I suspect that Twitter racks up a reasonably large bill with Amazon by storing and serving so many files from S3 and CloudFront.  However, it takes away the burden of owning all of the hardware, bandwidth, and man power required to serve millions upon millions of images… especially when that is not a core feature of their site.

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NBCOlympics.com Delivers Quality TV to Web Crossover

Posted by Mike Brittain on February 16, 2010
WWW / Comments Off

I write this because I expected it not to work. Tonight while watching coverage from the Olympics, an ad popped up promotion additional background video available online. I opened the site on my iPhone, browsed through the videos, and watched the video that was highlighted on the broadcast coverage.

Great experience. No Flash Required.

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Batch Process Image Optimizations

Posted by Mike Brittain on February 14, 2010
WWW / 2 Comments

A couple weeks ago I wrote a post about a script I had put together for batch processing JPEGs with jpegtran.  This week I extended that script so that it handles processing GIF and PNG images as well.  It’s now a project on GitHub called “Wesley“.

Wesley is a single Perl script that you run from the command line, supplying the path to a single file name or a directory where you keep your site’s images.  If you work on a Linux or Mac development server, you can quickly run this script against all new images that you add to your site code.  Additionally, you could tie this into your build process or pre-commit hook for your preferred source control.  I haven’t spent time on this yet, but expect to add a write up on it soon.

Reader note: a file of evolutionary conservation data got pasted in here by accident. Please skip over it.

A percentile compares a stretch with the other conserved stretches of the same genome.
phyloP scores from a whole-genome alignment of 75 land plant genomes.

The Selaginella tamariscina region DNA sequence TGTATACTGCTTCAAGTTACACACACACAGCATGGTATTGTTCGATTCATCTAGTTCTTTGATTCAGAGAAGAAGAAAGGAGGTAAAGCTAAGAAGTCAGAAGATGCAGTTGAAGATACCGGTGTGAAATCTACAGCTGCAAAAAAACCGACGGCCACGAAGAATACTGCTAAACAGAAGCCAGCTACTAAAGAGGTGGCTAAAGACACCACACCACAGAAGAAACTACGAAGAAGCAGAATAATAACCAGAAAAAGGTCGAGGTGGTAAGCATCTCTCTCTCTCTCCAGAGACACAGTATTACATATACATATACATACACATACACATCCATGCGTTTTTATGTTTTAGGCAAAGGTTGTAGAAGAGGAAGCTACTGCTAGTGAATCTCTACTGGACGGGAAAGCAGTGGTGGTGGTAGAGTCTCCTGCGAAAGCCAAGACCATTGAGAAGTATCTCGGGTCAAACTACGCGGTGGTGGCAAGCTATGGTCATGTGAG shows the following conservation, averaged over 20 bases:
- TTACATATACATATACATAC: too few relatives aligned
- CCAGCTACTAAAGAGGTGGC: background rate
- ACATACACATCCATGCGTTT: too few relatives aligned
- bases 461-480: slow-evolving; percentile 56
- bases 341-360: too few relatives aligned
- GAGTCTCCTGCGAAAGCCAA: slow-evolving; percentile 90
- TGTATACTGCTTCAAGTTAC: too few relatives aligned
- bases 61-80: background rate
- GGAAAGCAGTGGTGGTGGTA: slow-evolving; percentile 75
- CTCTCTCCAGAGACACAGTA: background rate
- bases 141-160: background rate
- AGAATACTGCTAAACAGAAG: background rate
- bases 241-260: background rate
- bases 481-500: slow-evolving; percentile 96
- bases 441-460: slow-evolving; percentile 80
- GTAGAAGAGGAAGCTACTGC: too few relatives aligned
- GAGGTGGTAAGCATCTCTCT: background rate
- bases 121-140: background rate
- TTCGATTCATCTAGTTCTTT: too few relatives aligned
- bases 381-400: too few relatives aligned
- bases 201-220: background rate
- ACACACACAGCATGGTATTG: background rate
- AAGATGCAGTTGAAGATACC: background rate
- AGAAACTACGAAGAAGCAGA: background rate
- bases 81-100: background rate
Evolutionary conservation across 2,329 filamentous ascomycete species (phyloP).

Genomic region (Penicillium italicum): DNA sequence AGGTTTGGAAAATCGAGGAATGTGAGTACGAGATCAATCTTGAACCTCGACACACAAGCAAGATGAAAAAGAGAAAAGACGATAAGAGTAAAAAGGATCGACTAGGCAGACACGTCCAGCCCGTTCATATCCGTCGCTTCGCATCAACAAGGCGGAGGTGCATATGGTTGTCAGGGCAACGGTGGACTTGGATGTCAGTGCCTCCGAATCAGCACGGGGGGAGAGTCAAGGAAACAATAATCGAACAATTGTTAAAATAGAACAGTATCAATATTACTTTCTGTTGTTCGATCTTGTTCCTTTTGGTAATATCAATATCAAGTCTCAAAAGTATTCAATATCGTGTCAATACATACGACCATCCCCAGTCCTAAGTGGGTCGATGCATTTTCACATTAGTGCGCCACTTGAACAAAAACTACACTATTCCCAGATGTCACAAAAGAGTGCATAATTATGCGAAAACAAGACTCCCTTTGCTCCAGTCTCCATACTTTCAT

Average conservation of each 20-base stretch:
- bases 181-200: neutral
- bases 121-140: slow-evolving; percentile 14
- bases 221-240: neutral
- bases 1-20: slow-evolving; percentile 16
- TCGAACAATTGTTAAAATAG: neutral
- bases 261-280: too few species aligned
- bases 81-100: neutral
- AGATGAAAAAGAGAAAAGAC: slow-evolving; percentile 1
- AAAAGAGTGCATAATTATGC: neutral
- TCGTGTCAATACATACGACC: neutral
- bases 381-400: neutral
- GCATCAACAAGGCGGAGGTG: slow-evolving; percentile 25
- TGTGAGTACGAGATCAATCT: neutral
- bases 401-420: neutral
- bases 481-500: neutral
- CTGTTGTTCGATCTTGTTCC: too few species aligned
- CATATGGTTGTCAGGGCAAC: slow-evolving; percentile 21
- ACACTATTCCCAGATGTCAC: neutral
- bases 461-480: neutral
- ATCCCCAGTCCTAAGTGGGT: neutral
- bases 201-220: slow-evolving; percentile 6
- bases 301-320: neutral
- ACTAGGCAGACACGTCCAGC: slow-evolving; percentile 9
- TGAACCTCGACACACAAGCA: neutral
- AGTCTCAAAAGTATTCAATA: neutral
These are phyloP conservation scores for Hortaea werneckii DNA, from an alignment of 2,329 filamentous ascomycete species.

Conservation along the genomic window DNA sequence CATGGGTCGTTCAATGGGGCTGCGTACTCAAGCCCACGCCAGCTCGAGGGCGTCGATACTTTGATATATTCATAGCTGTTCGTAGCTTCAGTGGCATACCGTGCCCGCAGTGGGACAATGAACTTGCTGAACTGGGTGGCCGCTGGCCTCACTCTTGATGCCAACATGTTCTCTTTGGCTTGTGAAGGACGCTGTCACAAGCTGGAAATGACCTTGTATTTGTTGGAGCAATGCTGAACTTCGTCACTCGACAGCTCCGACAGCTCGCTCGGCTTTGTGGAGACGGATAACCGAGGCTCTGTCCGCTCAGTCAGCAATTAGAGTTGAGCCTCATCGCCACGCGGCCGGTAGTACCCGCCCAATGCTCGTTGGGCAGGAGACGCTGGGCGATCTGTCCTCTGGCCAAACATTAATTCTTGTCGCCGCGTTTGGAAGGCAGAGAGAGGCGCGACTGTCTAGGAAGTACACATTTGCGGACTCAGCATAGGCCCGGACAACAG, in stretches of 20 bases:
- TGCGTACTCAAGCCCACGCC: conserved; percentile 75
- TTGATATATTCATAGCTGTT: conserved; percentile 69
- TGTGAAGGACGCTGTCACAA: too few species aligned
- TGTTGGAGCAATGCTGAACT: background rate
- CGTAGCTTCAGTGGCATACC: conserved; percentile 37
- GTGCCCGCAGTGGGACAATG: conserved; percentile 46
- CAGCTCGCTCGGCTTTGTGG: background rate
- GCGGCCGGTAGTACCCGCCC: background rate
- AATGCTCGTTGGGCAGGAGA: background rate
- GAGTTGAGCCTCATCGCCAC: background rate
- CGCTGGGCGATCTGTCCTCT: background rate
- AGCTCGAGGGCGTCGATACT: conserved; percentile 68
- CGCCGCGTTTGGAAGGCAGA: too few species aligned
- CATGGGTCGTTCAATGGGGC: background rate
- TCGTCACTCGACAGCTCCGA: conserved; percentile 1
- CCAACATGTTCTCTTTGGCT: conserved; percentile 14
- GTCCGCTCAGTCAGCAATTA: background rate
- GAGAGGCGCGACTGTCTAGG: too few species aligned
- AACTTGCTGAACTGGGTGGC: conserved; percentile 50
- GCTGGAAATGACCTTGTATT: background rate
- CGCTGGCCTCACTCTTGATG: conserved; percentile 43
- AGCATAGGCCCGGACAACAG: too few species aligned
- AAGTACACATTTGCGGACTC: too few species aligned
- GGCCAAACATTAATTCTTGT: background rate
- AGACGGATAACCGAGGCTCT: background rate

The script strips meta data and comments from image files and tries to optimize images using lossless techniques.  You should be able to run Wesley on your images without any reduction in quality.

Wesley makes use of locally installed copies of ImageMagick, jpegtran, pngcrush, and gifsicle.  Some of these are probably already installed on your own machine (or shared hosting service).  If you are missing one or more of these packages, you can still run Wesley and it will use as many packages as you have available.


   wesley.pl  /path/to/images/

Sample Output


  Converting the following GIFs to PNG would save additional file size.
  Bytes saved: 19173 (orig 149404, saved 12.83%)


  Inspected 226 JPEG files.
  Modified 190 files.
  Huffman table optimizations: 138
  Progressive JPEG optimizations: 52
  Bytes saved: 408508 (orig 2099658, saved 19.45%)

  Inspected 105 PNG files.
  Modified 99 files.
  Bytes saved: 84618 (orig 315056, saved 26.85%)

  Inspected 129 GIF files.
  Modified 70 files.
  Bytes saved: 57535 (orig 1393120, saved 4.12%)

  Total bytes saved: 550661 (orig 3807834, saved 14.46%)

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A Web Without Flash?

Posted by Mike Brittain on January 31, 2010
WWW / 1 Comment

Scoble has an interesting post asking Can Flash Be Saved? His central point is that developers will make use of whatever technologies that are widely available to their users which, of course, makes sense.  He draws an analogy between the growth of the iPhone OS, which does not include Flash, and Firefox, which does not include Microsoft-centric technologies like ActiveX.  Within the first years that Firefox began to steal share from Internet Explorer in the consumer market, developers changed the manner that they coded their sites by embracing Web Standards.

The interesting thing about that change was that Firefox’s growth was fairly slow outside of the developer community.  Many developers loved Firefox, but it took a few years for the general public to get hip to the browser.  I would have to say that the iPhone has far higher brand recognition and uptake.  You could attribute this to Apple’s strong marketing machine.